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What is Tempo Training?

As we get ready to launch our weekly training programming for our Performance class; I would like to explain what tempo training is and why I think it’s one of the best ways to get stronger. There is a lot of research behind it and all of the top strength coaches in the world use it as a tool.

Tempo training allows for you to have a grasp on the time under tension throughout the exercise. Completing 5 repetitions of a movement explosively on the eccentric (descending) and concentric (ascending) portions will not have the same effect as if you pause during a certain stage of the range of motion. Different tempo prescriptions lead to greater training variety and stimulus. This will lead to improved strength gains. Through tempo training we can also improve an athlete’s technique. It allows for the athlete to feel which muscles are activated, and allows them to have better control of their body.

So what does 30X1 mean? Tempo prescriptions are written in a series of four numbers. These numbers represent the time (in seconds) it should take to complete the four stages of a lift. In a program, the tempo follows the number of repetitions prescribed. For example:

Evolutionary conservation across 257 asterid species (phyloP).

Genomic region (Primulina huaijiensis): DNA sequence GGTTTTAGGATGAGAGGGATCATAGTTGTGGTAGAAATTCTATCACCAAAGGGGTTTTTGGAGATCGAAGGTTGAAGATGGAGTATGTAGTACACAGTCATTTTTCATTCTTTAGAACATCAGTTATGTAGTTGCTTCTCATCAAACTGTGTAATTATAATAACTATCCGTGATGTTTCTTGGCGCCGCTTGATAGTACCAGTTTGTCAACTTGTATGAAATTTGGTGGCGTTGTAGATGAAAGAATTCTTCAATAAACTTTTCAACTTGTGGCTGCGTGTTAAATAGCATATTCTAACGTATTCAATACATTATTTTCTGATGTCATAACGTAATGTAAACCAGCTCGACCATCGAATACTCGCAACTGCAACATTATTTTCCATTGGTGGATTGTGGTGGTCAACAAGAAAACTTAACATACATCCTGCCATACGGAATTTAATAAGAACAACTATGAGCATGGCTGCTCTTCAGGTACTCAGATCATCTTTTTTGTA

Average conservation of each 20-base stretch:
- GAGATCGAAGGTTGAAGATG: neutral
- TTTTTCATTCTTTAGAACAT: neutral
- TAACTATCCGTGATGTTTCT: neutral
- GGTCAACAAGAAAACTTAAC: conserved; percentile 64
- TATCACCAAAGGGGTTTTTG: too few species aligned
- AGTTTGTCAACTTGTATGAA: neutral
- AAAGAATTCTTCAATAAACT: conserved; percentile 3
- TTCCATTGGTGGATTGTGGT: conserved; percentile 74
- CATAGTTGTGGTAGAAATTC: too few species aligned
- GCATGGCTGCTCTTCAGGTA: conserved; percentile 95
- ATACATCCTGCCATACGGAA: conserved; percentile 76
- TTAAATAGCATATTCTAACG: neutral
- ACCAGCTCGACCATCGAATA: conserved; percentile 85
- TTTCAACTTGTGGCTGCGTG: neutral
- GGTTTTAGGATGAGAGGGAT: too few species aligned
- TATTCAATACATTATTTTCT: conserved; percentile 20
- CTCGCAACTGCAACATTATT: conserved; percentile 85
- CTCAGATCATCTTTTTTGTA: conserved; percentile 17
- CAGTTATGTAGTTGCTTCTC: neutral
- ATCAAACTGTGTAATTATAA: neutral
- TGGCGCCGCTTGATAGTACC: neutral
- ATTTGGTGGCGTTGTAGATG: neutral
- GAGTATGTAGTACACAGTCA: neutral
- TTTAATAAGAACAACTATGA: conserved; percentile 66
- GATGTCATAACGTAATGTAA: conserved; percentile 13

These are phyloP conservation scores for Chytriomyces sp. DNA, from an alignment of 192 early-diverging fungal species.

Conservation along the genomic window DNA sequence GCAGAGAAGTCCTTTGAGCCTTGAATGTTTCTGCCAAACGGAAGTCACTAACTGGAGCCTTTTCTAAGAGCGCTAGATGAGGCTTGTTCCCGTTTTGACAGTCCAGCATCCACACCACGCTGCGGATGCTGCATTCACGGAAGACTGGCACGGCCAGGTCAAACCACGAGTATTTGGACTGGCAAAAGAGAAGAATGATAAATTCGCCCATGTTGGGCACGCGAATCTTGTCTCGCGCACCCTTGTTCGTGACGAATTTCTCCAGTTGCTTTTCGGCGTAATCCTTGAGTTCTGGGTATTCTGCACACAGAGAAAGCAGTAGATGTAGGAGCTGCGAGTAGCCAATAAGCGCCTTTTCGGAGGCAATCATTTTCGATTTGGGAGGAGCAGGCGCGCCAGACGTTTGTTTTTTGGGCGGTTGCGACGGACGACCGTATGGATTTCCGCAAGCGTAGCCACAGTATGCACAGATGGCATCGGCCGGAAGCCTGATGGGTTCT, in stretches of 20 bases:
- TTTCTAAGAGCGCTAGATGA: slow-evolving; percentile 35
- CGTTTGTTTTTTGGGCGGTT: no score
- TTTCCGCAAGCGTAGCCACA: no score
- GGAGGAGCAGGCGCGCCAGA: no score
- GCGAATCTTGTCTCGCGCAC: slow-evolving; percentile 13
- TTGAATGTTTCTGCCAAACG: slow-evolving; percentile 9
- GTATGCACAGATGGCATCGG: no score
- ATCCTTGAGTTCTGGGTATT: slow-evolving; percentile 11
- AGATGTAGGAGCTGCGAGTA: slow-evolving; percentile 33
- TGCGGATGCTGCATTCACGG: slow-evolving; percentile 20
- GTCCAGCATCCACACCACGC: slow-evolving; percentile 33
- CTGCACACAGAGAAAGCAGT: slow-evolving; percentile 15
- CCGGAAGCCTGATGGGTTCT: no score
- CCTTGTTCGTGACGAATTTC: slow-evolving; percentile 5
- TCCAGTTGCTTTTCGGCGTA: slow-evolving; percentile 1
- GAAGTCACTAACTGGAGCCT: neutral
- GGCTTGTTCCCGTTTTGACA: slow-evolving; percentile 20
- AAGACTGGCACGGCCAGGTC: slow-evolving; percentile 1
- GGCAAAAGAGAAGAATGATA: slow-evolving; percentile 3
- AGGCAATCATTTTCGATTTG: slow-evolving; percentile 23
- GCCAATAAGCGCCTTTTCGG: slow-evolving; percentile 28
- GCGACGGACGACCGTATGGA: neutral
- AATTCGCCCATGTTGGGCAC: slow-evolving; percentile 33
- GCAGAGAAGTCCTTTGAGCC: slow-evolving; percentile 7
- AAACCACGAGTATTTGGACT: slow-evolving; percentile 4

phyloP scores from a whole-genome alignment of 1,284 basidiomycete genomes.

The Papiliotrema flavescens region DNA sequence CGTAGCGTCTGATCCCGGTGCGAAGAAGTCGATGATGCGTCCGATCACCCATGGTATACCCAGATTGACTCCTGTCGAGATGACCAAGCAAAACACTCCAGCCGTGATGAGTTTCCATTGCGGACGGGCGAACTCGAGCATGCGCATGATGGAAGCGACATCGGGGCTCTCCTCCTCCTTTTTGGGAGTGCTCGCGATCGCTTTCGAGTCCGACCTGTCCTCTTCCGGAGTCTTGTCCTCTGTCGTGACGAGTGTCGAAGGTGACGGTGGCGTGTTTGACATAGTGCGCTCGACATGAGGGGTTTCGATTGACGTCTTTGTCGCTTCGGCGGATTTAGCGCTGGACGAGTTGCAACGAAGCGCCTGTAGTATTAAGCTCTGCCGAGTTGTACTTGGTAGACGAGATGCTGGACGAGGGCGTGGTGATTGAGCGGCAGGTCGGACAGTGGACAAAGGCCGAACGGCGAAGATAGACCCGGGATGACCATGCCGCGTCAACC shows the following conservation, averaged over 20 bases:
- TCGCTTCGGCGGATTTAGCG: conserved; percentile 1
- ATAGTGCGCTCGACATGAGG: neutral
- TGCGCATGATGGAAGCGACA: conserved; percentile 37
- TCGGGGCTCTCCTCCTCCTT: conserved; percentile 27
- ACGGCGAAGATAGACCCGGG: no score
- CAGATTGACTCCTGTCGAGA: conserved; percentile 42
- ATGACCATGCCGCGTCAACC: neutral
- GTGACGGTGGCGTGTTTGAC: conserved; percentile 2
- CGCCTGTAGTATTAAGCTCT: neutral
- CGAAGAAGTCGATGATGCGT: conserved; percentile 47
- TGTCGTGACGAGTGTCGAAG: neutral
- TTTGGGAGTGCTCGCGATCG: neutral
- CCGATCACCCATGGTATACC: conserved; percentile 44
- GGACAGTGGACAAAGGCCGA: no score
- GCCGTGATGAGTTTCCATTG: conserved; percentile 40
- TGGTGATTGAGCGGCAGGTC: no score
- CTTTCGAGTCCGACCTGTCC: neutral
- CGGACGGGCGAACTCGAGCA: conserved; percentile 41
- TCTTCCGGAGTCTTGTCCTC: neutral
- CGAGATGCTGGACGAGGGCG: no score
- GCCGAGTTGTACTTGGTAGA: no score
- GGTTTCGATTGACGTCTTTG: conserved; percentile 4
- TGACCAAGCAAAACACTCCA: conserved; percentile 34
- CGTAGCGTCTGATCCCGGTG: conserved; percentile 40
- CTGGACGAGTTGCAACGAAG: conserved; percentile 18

Back Squat 5 reps @ 30X1


First Number

The first number represents the lowering (eccentric) portion of the lift. Using the above back squat example, the 3 represents the time in seconds it should take you to lower the weight to the bottom position of the movement.

Second Number
The second number represents the amount of time spent in the bottom position of the lift. In the back squat example, the 0 means you should immediately begin your ascent when you reach the bottom position.

Third Number
The third number represents the amount of time it takes to complete the ascending (concentric) portion of the lift. The X signifies that you should explode to the top as quickly as possibly.

Fourth Number
The fourth number represents the amount of time you should pause at the top of the lift. In our back squat example, you should hold the top position for one second prior to starting the next rep.



How should you count? I realize this is a simple task. However, many people will count to three in one second. To ensure you count properly, use “one thousands” (1-one thousand, 2-one thousand, 3-one thousand).

I would highly recommend for you to try tempo training for a couple of months. You will notice a change with the quality of your movement and an increase in your strength. If you are not sure how to create tempo prescriptions, then follow our weekly training for the Performance class. If you are looking for a program more specific to your needs, please email me in regards of online coaching.

Shayan Vaghayenegar

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